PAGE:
- The Washington Times - Tuesday, November 1, 2011

In the days after the Bethesda Lululemon store slaying, police grew less apt to accept the vague descriptions provided by the survivor of what they thought was a savage attack. And as detectives pressed Brittany Norwood for details, her story began to unravel.

On Tuesday, jurors in Ms. Norwood’s first-degree-murder trial watched the 29-year-old fumble for answers in a videotaped police interview conducted a week after her co-worker, Jayna Murray, was found brutally slain inside the store.

In the tape, Ms. Norwood admits to leaving the Bethesda Row store to move Murray’s car at the request of her attackers — a detail she left out of her previous accounts until after police asked whether she had ridden in Murray’s car. At that point, blood had been found in the car but police had not identified the source.

“People would probably ask why you didn’t drive off,” said Montgomery County police Detective Jim Drewry, of the 10 minutes when Ms. Norwood said she was free from the men who had already beat her and Murray and cut the crotch of her pants.


“Because I was scared for my life. Because I knew they knew where I lived,” Ms. Norwood cried back, her voice tight. “I was scared for my life. That’s all I can tell you.”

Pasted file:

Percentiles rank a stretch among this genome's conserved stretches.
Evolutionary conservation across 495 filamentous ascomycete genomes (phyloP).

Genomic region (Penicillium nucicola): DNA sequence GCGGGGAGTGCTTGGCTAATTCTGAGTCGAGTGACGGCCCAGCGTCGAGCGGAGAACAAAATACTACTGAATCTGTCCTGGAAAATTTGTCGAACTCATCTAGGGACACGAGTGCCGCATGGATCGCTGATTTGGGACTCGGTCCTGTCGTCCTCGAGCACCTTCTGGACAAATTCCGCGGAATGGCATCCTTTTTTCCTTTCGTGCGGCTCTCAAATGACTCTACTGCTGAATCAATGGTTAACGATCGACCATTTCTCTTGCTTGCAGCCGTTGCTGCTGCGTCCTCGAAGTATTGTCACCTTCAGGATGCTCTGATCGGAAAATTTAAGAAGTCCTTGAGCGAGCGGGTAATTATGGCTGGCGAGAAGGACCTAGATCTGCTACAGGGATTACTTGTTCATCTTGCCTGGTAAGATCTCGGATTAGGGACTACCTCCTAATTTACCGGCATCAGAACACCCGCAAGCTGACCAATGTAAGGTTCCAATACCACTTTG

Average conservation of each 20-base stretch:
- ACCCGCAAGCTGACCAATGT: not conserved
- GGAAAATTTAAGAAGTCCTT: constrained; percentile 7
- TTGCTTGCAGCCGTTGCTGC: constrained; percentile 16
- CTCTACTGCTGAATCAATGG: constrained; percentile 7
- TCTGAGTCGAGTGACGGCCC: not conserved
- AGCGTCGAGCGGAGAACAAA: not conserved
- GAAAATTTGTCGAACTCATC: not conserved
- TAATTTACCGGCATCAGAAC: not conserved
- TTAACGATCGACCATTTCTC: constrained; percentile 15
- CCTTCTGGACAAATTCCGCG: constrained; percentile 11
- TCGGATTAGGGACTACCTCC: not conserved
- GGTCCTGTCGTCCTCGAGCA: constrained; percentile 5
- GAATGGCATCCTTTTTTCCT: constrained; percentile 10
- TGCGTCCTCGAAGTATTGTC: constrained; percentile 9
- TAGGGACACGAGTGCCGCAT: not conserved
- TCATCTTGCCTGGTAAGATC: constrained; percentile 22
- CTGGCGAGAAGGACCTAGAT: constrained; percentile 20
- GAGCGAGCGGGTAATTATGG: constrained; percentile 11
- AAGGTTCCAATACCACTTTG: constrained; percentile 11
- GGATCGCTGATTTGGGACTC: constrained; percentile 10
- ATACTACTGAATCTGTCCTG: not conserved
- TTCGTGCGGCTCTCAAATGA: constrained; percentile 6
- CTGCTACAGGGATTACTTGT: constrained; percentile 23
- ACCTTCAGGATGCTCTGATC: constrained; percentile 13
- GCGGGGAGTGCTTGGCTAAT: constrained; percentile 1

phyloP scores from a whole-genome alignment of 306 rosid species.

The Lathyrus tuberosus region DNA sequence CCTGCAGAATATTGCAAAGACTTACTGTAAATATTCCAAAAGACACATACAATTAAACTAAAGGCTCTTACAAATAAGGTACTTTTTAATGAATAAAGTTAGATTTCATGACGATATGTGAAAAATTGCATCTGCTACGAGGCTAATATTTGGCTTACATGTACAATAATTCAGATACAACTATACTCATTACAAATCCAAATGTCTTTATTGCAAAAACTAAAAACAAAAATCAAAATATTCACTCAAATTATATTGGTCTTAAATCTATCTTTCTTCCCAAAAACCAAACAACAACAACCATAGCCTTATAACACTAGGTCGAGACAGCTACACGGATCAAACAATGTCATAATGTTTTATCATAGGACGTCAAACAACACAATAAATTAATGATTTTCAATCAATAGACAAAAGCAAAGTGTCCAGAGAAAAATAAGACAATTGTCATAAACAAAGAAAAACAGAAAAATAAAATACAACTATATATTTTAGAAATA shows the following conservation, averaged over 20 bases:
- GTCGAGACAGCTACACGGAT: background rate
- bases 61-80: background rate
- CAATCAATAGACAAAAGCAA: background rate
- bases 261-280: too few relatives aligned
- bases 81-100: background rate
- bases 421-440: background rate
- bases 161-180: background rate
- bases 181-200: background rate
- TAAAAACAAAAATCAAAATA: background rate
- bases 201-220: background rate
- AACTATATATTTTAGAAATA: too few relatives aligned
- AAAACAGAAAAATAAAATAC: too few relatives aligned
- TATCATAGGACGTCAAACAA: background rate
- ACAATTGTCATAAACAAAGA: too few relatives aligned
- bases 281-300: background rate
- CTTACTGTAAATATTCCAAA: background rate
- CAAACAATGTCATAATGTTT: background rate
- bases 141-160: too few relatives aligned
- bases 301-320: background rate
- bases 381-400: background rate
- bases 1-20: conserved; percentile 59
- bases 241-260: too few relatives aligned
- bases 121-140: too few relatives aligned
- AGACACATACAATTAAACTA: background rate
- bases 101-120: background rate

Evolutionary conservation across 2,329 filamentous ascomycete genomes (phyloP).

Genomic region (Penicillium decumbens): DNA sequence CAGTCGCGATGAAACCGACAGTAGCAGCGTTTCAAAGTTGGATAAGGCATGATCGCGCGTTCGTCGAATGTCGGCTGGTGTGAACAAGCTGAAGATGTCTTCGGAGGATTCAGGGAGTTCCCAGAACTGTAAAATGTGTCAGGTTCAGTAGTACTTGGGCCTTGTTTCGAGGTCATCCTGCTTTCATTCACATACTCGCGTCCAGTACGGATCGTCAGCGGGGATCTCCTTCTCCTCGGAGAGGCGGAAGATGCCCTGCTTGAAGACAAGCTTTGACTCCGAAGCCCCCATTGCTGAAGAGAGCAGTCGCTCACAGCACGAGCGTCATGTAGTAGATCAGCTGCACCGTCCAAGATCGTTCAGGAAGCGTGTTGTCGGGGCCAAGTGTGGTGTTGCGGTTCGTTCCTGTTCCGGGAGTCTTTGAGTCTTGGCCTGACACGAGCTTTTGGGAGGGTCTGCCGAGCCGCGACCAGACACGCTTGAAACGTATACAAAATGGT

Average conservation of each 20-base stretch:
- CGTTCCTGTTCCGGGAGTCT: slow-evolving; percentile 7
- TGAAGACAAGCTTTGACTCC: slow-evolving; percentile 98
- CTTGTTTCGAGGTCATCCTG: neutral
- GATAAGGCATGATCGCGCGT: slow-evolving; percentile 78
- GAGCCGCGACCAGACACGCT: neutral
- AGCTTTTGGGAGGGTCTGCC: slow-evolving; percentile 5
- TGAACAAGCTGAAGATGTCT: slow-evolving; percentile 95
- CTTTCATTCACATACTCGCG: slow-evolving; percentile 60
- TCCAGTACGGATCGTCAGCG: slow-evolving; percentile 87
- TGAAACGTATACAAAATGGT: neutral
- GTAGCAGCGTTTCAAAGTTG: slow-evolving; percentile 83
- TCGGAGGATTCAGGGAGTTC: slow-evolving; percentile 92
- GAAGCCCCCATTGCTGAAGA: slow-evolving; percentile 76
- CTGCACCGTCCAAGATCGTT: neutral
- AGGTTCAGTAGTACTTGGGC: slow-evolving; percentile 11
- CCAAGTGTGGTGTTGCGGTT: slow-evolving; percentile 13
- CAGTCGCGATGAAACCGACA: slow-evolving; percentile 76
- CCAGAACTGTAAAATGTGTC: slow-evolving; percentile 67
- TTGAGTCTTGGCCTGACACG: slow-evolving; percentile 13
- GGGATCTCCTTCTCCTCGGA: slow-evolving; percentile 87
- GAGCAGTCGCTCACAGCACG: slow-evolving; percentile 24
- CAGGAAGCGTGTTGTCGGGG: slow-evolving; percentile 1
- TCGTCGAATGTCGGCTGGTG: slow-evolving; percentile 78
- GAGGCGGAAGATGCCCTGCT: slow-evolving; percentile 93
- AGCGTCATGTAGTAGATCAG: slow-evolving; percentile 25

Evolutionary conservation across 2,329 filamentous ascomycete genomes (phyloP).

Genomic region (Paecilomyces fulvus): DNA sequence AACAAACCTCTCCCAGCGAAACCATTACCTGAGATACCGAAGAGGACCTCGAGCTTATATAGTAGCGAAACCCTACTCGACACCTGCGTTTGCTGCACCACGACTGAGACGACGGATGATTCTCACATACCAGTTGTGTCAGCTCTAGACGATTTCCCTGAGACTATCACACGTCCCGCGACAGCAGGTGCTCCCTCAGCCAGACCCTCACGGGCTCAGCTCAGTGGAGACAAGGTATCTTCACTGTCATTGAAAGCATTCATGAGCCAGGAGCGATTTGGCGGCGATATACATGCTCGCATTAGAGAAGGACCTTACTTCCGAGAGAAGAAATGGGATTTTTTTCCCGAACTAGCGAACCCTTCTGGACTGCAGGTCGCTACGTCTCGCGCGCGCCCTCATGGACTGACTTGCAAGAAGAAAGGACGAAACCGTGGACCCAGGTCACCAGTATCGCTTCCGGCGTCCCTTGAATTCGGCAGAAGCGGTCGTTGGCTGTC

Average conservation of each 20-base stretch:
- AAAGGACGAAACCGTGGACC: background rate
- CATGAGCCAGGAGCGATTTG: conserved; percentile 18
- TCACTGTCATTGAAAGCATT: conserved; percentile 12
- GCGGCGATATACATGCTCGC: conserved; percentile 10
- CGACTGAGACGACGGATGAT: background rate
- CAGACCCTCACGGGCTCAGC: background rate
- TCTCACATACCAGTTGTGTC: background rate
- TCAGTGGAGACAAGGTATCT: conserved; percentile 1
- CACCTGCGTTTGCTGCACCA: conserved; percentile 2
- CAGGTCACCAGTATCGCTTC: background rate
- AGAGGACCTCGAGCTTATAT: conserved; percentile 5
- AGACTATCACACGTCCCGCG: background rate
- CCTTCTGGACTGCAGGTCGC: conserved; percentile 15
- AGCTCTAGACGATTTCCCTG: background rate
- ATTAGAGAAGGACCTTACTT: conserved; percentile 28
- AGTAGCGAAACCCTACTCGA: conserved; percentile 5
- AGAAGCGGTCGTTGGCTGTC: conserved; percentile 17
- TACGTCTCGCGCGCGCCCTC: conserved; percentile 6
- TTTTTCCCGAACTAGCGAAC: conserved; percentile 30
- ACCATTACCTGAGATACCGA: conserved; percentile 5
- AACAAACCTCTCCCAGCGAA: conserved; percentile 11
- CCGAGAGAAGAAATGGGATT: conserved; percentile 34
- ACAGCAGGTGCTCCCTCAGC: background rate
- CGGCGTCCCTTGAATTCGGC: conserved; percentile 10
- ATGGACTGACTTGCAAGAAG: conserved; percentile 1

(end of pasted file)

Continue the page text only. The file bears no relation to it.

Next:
Just hours after the interview concluded, Detective Drewry arrested Ms. Norwood for the crime. She is accused of brutally slaying Murray, 30, during a fight inside the yoga-apparel store where they worked, then doctoring the crime scene to make it appear as though two men had sexually assaulted her and killed Murray.

In the interview, conducted March 18 at Ms. Norwood’s request, she claimed her attackers made her put on a hat and sent her on an errand through the shopping district to move Murray’s car.

“They seemed to know where it was parked. They said if I was to pass anyone and open my mouth I’d be dead,” Ms. Norwood said in the interview. “I remember seeing a cop but being to scared even to flag him down.”

Detective Drewry questioned whether anyone on the street seemed to notice Ms. Norwood, who described being beaten and bloody when she went to the car.

“Did they look at you funny like, whoa, what are you doing all bloody?” he asked. “It is Bethesda with a black girl with blood all over her.”

“I don’t know if they saw,” Ms. Norwood said.

In addition to Detective Drewry, Murray’s mother and a footprint analyst also testified Tuesday.

Phyllis Murray identified her daughter’s car, cellphone and coat for the jury, and said Jayna Murray was “very athletic.”

The last of the prosecution’s witnesses, a medical examiner, will testify Wednesday. Defense attorney Douglas Wood wouldn’t say whether he plans to call any witnesses but said the trial will finish Wednesday.

After going over jury deliberation instructions in Judge Robert Greenberg’s chambers, State’s Attorney John McCarthy said the jury will rule on both first- and second-degree murder.

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